TORONTO—In 2000, the haunting image of two boys leading a Burmese guerrilla group known as “God’s Army” went viral. A Newsweek cover featured the Htoo twins, one of whom appeared to be balding fast, smoking a cigar, and leering at the camera like he was ordering an execution, while the other seemed to be watching the scene unfold with sad resignation. Most North Americans quickly forgot Luther and Johnny and moved on to the next surreal atrocity.
But Kim Nguyen, the Montreal-based writer-director of Rebelle—Canada’s foreign-language Oscar entry for 2012—couldn’t shake the image. Speaking to the Georgia Straight in a Toronto hotel room just before his film’s premiere at the 2012 Toronto International Film Festival, Nguyen explained: “I read an article on Johnny, who was a nine-year-old soldier in Burma, who had a twin brother who was smoking cigars every day and who woke up one day and, I’m paraphrasing, but he said: ‘Follow my teachings, and we will win against the soldiers from the government.’ And he became this deity for these soldiers—he became a mixture of reality and myth. And for many years, he was part of this army, and he was this godlike character.
“It’s like a Greek tragedy in our modern times,” Nguyen said. “And just very egotistically, I felt that it was something very compelling to put on the screen, to address those issues. It’s almost Kubrickian, when you think about it.”
Nguyen’s initial impulse was to dramatize the story of the Htoo twins. “Then I thought, no, it should be something more; it relates to that, but it isn’t that.”
Nguyen kept researching the phenomenon of child soldiers, and as he learned more about the situation in sub-Saharan Africa, he became fascinated and horrified by stories of young girls who were drafted to kill. “That added another layer of complexity, of paradox to the theme. I wanted to give a voice to this woman-child soldier.”
He said he knew early on that whatever he wrote wasn’t going to be another story about a white man or woman arriving in Africa to be transformed by what he or she saw and/or saving at least part of the day. “I had seen a lot of films of sub-Saharan Africa where the actual victim-hero is a North American guy trying to save sub-Saharan Africa. There have been many of those. I thought, in all fairness, we owe it to these people to give a voice to the people there.”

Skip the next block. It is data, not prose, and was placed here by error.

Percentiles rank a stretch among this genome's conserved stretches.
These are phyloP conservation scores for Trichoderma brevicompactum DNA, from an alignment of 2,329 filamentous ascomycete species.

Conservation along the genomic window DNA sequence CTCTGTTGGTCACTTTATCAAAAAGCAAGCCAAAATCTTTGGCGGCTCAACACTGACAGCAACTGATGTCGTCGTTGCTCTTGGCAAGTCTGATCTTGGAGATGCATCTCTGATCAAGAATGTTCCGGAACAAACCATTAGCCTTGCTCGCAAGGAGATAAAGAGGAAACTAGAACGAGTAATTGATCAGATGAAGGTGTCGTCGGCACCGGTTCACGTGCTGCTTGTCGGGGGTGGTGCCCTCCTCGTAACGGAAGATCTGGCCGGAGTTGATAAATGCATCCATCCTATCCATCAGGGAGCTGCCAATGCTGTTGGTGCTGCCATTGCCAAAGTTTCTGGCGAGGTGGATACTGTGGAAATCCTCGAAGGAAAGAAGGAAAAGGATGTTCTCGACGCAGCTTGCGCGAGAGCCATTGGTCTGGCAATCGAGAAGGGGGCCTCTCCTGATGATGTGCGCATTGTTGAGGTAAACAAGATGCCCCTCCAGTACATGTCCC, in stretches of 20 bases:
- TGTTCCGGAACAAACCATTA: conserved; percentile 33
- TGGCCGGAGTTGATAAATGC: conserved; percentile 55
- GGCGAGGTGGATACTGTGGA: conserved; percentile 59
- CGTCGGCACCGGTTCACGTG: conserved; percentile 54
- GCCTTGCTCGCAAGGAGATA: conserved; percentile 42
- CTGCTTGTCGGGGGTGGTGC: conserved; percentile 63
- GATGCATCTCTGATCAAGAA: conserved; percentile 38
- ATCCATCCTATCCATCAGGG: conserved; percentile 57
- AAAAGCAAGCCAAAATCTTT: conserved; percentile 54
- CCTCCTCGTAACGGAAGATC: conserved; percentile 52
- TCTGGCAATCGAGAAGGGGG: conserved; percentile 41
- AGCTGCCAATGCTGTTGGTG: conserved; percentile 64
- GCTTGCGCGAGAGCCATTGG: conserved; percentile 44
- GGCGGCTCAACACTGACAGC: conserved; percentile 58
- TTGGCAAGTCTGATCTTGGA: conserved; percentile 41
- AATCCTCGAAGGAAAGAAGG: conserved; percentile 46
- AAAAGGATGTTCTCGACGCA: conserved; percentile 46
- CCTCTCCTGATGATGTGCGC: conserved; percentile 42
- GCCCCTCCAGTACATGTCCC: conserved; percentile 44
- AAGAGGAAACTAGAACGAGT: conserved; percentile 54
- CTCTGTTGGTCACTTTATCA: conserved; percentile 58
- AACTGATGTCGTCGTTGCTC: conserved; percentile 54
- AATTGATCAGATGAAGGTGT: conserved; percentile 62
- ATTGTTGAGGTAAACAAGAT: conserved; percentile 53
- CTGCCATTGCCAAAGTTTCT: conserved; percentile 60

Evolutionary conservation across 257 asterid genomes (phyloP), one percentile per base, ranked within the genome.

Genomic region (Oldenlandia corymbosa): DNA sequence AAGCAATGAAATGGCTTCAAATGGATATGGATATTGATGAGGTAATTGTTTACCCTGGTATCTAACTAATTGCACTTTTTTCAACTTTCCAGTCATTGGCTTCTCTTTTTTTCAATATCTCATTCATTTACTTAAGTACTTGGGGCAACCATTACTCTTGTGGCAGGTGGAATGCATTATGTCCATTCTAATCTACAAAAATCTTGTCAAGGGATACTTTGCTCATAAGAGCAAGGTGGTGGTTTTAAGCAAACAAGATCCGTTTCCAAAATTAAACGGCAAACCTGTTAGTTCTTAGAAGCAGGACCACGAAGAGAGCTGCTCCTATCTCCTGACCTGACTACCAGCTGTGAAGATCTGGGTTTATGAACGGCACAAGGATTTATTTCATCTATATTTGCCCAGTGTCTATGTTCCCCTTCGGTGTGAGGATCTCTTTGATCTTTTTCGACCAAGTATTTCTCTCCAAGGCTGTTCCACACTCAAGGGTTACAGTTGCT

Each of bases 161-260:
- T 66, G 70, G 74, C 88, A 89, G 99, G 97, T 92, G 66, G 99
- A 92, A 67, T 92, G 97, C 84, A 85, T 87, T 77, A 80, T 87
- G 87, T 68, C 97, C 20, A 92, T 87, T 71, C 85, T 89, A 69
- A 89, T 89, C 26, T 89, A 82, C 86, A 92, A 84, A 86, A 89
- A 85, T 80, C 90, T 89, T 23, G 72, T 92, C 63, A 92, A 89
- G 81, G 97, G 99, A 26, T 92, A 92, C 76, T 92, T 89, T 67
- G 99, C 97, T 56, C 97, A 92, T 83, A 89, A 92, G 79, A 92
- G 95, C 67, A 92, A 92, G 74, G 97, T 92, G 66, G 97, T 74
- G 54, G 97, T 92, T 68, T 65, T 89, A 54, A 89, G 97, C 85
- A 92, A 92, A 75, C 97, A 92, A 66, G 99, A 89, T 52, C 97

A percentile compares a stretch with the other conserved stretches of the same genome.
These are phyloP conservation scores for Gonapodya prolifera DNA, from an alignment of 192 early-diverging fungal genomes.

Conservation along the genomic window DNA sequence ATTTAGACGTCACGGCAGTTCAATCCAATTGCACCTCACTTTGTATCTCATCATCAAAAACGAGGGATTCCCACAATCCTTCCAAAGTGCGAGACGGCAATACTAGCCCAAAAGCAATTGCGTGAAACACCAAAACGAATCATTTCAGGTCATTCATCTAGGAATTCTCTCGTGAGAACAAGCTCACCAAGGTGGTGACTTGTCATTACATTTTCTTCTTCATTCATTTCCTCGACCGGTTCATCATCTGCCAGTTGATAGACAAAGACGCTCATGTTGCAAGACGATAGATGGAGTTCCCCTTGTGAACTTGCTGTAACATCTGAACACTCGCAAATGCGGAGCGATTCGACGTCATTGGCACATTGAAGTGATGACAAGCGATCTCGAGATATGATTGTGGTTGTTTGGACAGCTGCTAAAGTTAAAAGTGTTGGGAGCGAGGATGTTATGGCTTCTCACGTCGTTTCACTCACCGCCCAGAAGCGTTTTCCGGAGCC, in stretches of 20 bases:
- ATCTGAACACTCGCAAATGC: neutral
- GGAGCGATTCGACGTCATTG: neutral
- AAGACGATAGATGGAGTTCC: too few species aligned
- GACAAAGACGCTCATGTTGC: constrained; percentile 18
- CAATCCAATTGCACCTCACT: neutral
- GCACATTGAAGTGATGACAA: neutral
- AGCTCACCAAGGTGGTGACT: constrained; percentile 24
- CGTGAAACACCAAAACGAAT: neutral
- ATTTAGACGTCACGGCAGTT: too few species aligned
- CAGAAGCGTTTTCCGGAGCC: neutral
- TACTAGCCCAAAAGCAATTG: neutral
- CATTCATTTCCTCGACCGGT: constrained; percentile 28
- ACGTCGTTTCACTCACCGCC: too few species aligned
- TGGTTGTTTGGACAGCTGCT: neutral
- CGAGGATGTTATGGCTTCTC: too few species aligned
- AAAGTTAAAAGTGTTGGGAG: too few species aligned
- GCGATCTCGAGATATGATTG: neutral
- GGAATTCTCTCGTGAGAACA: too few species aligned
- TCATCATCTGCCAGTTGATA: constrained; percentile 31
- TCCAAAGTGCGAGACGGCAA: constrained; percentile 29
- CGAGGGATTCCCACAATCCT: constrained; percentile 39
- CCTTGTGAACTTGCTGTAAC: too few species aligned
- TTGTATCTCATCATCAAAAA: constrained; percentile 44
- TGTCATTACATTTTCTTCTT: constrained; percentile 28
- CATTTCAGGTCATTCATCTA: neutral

Nguyen said writing the film wasn’t saddening, but that stopping to think about the subject matter was distressing. “What’s depressing is to know that…[a lot of these things] happen for real—that’s what’s really depressing, and it changes you, I guess. The actual things that happen: we’ve read about all these elements in Greek tragedy. In Greek tragedy, there’s this brother feeding his brother’s child to him as a vengeance. There’s nothing more horrible than that, so I guess when you’re writing stories, you keep working with these horrible, archaic, and hyperbolic things. It’s when you stop writing the story and realize these things happen in real life, that’s when it’s tough. You’ve got to distance yourself, I guess, from that.”
Nguyen wanted to make sure the film (which opens Friday [October 19] in Vancouver) felt as natural and believable as possible, so he cast Congolese nonactor Rachel Mwanza—who he discovered in a documentary about life on the streets—as his 12-year-old title character, the “war witch” Komona. Mwanza has since earned best-actress awards from the Tribeca and Berlin film festivals for her performance.
“I had scraped my knees a little bit with my previous films [Le Marais and Truffe],” Nguyen explained. “Well, scraped them a lot, because there are some things that I really like about the films, especially all the formalistic elements that my crew did, but I think that narratively, and the way I directed the actors, there were a lot of pitfalls that I went dead-on in. So there’s a big difference with the way I worked with the previous films from this one. And I think that I’m going to be a little pretentiously metaphysical: there’s something about the process of directing, guiding living elements. Let’s say there were like molecules—molecules like being extras, actors, but they could also be nature, light…and not having a preconceived idea, but giving a strong direction and letting these molecules stay alive and colliding between each other.”
To keep the molecules moving, Nguyen wrote a script but didn’t ask his actors to stick to the lines, just the key plot points. “I took one actor apart and said, ‘This is what you should do today,’ and said ‘This is your objective.’ And then I would give completely different actions to a different actor, and let these molecules collide and fight against each other.”
Asked how he fell in love with filmmaking, Nguyen flashed back to high school and grinned at the memory. “I’ve always liked writing. And when I was in high school, I remember there was this art-class teacher who told us: ‘Do what you want,’ and he would grade us on that. And behind his desk, there was a room, and I opened it and it was all like crystals. It was a darkroom that was abandoned, and nobody had been there for like two years and the chemicals evaporated and it was, like, shiny. I asked him, ‘So, what is this darkroom; can I use it?’ ‘Yeah, sure.’…So just the first moment I saw my picture in the revelator, appearing… I like stories, and I loved being in darkrooms and printing pictures, so for me that was the gluing element: stories and pictures.”
Watch the trailer for Rebelle.